Patterico's Pontifications

6/30/2006

Your Sacred and Private Bank Records

Filed under: General,Terrorism — Patterico @ 6:38 pm

Sachi at Big Lizards has an eye-opening post about the extent to which the government already monitors your bank records, with full and enthusiastic cooperation from the banks:

I used to work at Sanwa bank, and every morning we received a report of “suspicious transactions,” sent us by the central office. In addition, we constantly monitored transactions looking for certain patterns that might indicate check kiting (large deposit quickly followed by a large withdrawl, low average balance, all timed around a check’s “floating” period).

If we decided a crime might be occurring, we reported all this information to the FBI… including records of the account transactions (without any warrant). Besides that, we also reported to the FBI anyone who deposited or withdrew a large amount of cash. Overseas wire transfers with certain characteristics were also reported to the feds.

All to catch drug dealers!

If you think your bank transactions are private, wake up from your dream. Sachi concludes:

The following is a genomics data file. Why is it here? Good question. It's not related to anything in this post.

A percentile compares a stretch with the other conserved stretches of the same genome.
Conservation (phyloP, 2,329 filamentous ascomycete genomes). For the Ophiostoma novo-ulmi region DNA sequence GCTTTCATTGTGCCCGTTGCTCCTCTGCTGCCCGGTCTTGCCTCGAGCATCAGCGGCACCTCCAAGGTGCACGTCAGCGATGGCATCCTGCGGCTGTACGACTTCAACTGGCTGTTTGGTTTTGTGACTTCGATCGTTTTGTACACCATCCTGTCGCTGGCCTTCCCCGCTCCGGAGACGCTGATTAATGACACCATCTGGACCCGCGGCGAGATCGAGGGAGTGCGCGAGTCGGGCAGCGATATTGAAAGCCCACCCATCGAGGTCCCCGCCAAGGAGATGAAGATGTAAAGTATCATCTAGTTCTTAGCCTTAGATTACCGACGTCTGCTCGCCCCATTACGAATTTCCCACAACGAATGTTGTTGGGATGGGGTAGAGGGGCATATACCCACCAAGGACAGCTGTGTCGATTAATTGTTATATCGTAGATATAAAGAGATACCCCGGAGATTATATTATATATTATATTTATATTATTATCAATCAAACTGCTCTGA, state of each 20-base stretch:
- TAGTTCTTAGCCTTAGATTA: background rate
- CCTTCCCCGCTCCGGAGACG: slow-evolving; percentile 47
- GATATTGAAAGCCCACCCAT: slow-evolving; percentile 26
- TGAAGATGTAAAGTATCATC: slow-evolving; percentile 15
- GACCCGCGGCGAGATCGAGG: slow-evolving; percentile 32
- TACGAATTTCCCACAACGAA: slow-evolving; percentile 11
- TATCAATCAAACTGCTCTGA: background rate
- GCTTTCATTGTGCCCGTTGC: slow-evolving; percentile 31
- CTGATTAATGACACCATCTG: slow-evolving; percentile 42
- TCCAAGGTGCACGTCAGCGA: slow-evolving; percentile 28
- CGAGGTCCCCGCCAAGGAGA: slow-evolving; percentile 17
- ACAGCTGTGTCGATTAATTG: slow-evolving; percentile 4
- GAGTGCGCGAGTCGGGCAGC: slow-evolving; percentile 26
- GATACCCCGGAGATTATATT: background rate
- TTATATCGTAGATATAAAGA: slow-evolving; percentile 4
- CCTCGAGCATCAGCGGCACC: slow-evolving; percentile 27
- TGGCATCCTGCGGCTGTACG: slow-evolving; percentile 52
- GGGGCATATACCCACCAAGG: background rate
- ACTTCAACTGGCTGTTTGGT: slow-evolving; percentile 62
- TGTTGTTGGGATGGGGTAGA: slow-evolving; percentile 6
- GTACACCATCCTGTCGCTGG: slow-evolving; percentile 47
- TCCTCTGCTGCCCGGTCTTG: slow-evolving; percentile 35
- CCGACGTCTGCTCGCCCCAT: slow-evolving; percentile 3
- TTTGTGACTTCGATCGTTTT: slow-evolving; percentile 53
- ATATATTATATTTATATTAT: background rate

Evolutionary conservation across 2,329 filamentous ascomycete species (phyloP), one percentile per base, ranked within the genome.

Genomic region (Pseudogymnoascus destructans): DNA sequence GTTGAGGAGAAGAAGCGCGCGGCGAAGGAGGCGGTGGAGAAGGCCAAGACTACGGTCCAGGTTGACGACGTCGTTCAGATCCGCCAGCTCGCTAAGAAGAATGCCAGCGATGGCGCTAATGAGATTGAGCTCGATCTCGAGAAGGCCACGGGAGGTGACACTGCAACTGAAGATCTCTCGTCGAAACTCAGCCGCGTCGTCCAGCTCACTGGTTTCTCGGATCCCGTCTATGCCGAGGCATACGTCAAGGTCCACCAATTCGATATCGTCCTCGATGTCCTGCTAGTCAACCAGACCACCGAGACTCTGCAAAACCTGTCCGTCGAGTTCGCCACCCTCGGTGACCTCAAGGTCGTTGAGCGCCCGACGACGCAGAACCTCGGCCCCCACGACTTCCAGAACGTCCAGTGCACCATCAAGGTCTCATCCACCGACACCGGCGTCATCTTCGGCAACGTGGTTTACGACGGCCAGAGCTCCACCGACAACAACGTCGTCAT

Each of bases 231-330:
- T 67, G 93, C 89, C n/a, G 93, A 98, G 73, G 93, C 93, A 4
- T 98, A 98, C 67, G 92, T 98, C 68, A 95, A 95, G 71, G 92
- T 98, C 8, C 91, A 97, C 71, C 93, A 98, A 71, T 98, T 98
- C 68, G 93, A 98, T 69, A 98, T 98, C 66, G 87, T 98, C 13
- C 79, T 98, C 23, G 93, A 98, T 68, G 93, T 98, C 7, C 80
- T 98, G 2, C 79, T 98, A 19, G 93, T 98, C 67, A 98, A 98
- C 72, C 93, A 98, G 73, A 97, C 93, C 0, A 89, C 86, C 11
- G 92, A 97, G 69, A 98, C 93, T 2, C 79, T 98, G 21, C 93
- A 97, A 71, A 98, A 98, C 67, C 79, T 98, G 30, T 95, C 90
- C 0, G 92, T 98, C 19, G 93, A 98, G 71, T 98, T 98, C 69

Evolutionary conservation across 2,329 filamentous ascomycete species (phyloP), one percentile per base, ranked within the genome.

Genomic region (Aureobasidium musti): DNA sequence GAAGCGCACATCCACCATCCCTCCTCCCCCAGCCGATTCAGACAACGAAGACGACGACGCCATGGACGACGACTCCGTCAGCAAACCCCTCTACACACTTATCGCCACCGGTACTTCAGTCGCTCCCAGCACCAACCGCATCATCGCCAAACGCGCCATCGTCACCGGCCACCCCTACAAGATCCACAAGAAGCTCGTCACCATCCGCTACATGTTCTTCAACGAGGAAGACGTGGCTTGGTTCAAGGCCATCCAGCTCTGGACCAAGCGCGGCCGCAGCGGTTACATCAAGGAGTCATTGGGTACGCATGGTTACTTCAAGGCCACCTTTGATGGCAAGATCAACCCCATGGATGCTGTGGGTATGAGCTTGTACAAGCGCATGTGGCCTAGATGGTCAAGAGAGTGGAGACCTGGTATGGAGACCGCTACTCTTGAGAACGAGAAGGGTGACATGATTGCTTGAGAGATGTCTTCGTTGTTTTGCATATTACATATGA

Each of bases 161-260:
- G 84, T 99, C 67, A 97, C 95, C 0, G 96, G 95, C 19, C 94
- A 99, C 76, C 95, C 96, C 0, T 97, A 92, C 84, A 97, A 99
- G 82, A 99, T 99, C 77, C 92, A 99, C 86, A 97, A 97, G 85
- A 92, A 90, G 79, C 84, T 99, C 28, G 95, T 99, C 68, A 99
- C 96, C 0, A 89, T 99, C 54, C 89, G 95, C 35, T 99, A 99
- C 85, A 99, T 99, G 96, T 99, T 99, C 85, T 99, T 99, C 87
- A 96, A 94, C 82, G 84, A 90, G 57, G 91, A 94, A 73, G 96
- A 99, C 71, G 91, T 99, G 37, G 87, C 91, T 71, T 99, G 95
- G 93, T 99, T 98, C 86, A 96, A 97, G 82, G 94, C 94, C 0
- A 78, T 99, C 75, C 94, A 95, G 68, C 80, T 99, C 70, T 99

It seems these newspapers can tolerate incredible penetration into our personal bank account information just to catch check kiters and drug dealers… but they cannot abide the much smaller intrusions, looking only at the transactions of large businesses, governments, and NGOs, in order to catch terrorists who have killed our fellow citizens and plot to destroy the rest of us!

Not when there are Pulitzers to be had.

8 Responses to “Your Sacred and Private Bank Records”

  1. Ha, ha, great post.
    Of course, we all know the answer to that—the NY & LA Times are much more consumed with Bush-hatred, than they are with hatred of terrorists.

    Has anyone ever tried to read a NY Times or LA Times article online ?
    Neither paper will even let you read the baseball box scores online without REGISTERING all sorts of ‘intrusive’ personal information with them—for heaven’s sake, you’d think you were signing up for a kidney transplant or something.